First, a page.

Spotted: Russian icebreaker escorts ship convoy to Antarctic station
Navigation through icy waters of the polar regions is a difficult task that requires crew members to be prepared for this challenging work.
The coming years are expected to see more ice cover melting, opening up new sea routes for ships and changing the international trade and shipping picture.
Over the past few years, more and more ship types are ice classed. Such vessels have a strengthened hull to enable them to navigate through sea ice.
To navigate ice-infested sea routes, many vessels rely on icebreakers – special-purpose ships designed to break sea ice and head the convoy of ordinary cargo vessels. Escorted vessels need to carefully follow the path cleared by icebreakers.
On 27 December 2021, icebreaker Kapitan Khlebnikov of FSUE Rosmorport completed the pilotage of three vessels that delivered cargo for the Russian research station Vostok. Vostok is one of the most remote research station in the world.
114 people that were onboard Kapitan Khlebnikov arrived at the station as well.
The expedition is a part of the Strategy of development of activity of the Russian Federation in the Antarctic until 2030 and it is necessary in order to update the only Russian inland Antarctic station.
Three vessels in the expedition delivered a new wintering complex weighing almost 7 thousand tons for the Russian inland Antarctic station and the necessary fuel.
Kapitan Khlebnikov laid an ice channel for unloading vessels at the ice berth and alternately ensured that vessels approached it and made their way out to clear water.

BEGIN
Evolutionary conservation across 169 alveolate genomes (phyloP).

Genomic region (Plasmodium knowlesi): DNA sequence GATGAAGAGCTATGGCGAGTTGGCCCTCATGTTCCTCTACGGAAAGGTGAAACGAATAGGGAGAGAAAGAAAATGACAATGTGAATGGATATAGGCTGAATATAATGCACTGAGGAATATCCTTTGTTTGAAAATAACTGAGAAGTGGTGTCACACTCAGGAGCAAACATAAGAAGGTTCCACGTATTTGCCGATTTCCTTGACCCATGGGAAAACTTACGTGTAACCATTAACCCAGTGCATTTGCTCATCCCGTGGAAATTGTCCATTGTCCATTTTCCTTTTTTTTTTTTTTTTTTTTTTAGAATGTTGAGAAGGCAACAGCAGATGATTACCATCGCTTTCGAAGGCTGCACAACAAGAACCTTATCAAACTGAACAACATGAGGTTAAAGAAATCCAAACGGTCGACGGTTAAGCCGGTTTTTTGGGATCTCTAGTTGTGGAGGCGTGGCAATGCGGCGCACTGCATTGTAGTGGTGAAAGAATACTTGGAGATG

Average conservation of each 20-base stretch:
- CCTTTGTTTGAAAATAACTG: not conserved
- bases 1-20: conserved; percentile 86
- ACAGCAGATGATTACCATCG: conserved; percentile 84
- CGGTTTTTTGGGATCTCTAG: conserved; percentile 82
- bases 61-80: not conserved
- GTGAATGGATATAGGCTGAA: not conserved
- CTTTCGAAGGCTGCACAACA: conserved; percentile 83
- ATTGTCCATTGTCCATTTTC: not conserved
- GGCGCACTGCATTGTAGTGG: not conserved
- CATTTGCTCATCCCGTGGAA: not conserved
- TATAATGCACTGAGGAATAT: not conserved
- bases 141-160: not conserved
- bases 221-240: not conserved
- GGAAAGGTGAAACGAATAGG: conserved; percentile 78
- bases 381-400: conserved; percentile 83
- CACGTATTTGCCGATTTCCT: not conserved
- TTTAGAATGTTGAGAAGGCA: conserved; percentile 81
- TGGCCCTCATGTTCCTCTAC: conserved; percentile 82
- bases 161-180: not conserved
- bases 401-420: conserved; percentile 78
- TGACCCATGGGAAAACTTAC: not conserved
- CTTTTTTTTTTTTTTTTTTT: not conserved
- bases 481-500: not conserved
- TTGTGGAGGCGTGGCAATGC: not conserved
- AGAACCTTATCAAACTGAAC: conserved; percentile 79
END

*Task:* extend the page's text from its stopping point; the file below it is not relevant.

The work was complicated by ice conditions exceeding the icebreaker’s design capabilities, the proximity of icebergs, variable weather conditions, and the technical capabilities of the vessels being assisted, according to Rosmorport.
The icebreaker is now returning to its homeport of Vladivostok. It is expected to reach the seaport of Vladivostok in January. On the return voyage, it will have to cover over 7 thousand nautical miles.
Established by the former Soviet Union in 1957, the station is located about 1,300 kilometers from the geographic South Pole on top of approximately 3,700 meters of ice.
The new complex consists of five modules with a total area of 2.5 thousand square meters: zones for accommodation and recreation of polar explorers, a laboratory and a power station.
The aerodynamic shape of the modules of the new wintering complex will protect against snow drifts — a complex insulation system is installed in the 650 mm thick walls, the windows are equipped with pressure drop compensators, and the engineering systems are protected from freezing.